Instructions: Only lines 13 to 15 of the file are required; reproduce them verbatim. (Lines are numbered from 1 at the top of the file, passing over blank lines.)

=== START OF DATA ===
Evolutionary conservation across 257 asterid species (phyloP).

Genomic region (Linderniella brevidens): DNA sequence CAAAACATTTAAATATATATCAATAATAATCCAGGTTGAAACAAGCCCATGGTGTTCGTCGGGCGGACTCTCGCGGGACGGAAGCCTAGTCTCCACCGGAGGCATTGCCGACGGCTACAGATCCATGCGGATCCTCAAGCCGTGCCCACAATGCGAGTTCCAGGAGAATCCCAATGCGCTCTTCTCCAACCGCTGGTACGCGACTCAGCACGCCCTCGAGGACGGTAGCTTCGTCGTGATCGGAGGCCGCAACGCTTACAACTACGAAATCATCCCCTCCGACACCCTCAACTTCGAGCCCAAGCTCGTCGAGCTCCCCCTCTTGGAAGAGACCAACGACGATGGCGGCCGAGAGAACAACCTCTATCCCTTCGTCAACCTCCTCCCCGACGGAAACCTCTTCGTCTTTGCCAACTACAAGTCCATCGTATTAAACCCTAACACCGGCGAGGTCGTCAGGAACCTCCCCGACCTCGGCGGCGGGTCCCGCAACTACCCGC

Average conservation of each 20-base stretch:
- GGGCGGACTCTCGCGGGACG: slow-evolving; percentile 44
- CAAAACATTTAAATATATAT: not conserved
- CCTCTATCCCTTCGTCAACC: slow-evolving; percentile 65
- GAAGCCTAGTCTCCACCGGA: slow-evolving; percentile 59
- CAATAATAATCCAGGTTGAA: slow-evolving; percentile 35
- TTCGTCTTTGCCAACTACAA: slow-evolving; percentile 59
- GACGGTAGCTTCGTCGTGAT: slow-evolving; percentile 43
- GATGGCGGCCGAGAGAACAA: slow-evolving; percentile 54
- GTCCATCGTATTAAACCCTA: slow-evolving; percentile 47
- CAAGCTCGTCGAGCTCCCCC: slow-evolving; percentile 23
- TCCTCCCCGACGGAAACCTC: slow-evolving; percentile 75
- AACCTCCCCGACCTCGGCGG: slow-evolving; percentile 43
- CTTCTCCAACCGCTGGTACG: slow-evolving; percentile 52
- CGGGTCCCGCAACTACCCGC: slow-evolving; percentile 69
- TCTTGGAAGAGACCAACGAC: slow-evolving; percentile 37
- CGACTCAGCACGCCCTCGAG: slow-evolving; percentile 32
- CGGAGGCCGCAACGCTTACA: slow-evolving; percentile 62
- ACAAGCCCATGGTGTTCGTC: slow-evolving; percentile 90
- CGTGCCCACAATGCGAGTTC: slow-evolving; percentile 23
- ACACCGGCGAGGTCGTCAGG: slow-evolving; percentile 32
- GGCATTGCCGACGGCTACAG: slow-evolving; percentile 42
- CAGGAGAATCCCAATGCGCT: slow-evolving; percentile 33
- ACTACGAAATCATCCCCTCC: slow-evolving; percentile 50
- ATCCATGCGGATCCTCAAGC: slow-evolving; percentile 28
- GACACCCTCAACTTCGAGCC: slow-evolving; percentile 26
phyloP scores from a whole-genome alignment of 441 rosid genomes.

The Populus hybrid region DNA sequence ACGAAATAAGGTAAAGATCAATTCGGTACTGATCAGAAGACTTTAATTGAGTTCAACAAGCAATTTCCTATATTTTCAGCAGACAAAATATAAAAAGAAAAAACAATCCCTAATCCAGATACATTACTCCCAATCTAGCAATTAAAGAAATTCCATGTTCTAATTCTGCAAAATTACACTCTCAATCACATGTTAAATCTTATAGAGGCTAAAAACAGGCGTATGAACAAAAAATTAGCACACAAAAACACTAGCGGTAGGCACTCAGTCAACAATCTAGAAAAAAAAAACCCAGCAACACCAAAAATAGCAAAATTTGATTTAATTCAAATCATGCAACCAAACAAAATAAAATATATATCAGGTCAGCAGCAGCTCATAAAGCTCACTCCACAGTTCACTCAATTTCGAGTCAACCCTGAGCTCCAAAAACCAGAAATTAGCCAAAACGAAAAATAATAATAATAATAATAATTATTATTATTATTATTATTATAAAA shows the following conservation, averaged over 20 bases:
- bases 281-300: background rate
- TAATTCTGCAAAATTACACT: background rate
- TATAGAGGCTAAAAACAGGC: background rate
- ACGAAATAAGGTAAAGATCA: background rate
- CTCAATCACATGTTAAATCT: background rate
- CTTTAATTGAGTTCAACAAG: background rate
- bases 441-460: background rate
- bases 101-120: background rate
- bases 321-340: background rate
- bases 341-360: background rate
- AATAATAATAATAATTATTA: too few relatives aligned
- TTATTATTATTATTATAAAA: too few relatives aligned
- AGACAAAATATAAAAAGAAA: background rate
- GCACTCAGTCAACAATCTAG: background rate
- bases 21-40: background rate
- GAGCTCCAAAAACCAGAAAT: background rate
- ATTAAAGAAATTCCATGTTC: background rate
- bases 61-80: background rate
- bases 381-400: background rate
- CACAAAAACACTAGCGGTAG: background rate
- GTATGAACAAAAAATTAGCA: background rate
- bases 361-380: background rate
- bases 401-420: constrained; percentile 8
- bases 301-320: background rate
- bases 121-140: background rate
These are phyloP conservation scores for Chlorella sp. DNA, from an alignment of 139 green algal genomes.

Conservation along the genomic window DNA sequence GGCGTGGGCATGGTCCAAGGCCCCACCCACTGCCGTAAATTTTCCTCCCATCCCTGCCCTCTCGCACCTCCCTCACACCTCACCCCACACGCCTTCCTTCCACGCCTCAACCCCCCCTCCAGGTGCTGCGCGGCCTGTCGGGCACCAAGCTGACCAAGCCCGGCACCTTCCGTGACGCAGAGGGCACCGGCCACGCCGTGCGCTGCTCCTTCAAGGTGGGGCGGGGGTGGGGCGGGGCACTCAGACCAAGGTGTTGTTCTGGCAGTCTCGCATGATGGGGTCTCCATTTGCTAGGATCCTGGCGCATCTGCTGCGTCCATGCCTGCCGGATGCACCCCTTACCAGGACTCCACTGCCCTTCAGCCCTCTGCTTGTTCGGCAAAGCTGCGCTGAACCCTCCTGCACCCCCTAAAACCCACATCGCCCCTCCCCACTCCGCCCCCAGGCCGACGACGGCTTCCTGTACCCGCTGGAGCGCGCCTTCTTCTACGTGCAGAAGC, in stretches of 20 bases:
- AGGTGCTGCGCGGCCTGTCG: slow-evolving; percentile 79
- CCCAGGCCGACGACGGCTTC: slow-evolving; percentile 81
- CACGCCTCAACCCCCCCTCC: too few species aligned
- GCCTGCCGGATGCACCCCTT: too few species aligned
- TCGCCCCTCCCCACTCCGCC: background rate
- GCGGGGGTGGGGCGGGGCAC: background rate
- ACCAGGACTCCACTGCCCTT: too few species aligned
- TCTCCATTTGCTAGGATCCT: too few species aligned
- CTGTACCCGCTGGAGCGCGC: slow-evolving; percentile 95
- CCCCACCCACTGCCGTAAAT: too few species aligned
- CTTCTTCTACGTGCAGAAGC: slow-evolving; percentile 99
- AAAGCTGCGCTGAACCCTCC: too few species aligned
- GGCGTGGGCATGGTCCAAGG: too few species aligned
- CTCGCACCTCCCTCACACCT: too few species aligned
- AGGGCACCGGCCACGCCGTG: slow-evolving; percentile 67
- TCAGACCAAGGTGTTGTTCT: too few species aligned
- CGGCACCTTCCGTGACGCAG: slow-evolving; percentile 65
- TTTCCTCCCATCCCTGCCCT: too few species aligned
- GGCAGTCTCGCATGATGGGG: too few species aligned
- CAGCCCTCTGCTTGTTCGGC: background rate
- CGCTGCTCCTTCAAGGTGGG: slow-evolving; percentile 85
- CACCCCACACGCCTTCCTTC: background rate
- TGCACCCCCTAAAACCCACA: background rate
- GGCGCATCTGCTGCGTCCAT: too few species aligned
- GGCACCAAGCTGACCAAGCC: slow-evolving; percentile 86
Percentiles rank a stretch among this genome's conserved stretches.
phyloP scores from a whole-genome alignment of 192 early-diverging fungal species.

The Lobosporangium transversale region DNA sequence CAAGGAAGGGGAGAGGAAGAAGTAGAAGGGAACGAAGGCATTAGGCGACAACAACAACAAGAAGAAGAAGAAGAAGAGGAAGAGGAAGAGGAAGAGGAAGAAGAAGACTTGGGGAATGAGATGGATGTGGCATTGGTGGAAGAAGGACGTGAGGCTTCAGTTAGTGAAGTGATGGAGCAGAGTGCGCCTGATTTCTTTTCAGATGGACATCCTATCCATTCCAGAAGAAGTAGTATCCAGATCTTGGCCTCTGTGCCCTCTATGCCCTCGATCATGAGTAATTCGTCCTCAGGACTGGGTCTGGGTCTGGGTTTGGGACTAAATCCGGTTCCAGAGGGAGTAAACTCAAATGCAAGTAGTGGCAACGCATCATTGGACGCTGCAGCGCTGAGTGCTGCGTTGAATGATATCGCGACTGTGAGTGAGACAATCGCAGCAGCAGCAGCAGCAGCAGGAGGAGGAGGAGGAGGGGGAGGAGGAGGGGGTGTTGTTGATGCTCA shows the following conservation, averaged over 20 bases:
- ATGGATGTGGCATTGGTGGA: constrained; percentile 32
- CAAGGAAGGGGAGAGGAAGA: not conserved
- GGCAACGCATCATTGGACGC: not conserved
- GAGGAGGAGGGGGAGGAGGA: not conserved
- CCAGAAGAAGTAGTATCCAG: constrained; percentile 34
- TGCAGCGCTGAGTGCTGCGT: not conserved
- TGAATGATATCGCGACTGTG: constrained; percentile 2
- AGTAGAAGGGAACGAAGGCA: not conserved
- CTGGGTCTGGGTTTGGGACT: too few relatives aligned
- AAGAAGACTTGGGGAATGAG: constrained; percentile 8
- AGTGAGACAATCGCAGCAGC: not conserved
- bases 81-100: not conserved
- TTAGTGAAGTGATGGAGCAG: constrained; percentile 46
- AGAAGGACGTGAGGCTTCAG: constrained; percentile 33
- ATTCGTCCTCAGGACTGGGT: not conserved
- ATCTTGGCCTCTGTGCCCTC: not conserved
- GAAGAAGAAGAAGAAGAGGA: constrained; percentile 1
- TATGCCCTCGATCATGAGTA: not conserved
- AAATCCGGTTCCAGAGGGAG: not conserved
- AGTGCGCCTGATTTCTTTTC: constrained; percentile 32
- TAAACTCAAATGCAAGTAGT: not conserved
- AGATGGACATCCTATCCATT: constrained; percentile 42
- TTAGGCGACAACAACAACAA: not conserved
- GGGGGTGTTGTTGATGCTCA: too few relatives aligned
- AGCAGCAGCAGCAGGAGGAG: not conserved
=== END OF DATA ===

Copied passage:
- CAAGCTCGTCGAGCTCCCCC: slow-evolving; percentile 23
- TCCTCCCCGACGGAAACCTC: slow-evolving; percentile 75
- AACCTCCCCGACCTCGGCGG: slow-evolving; percentile 43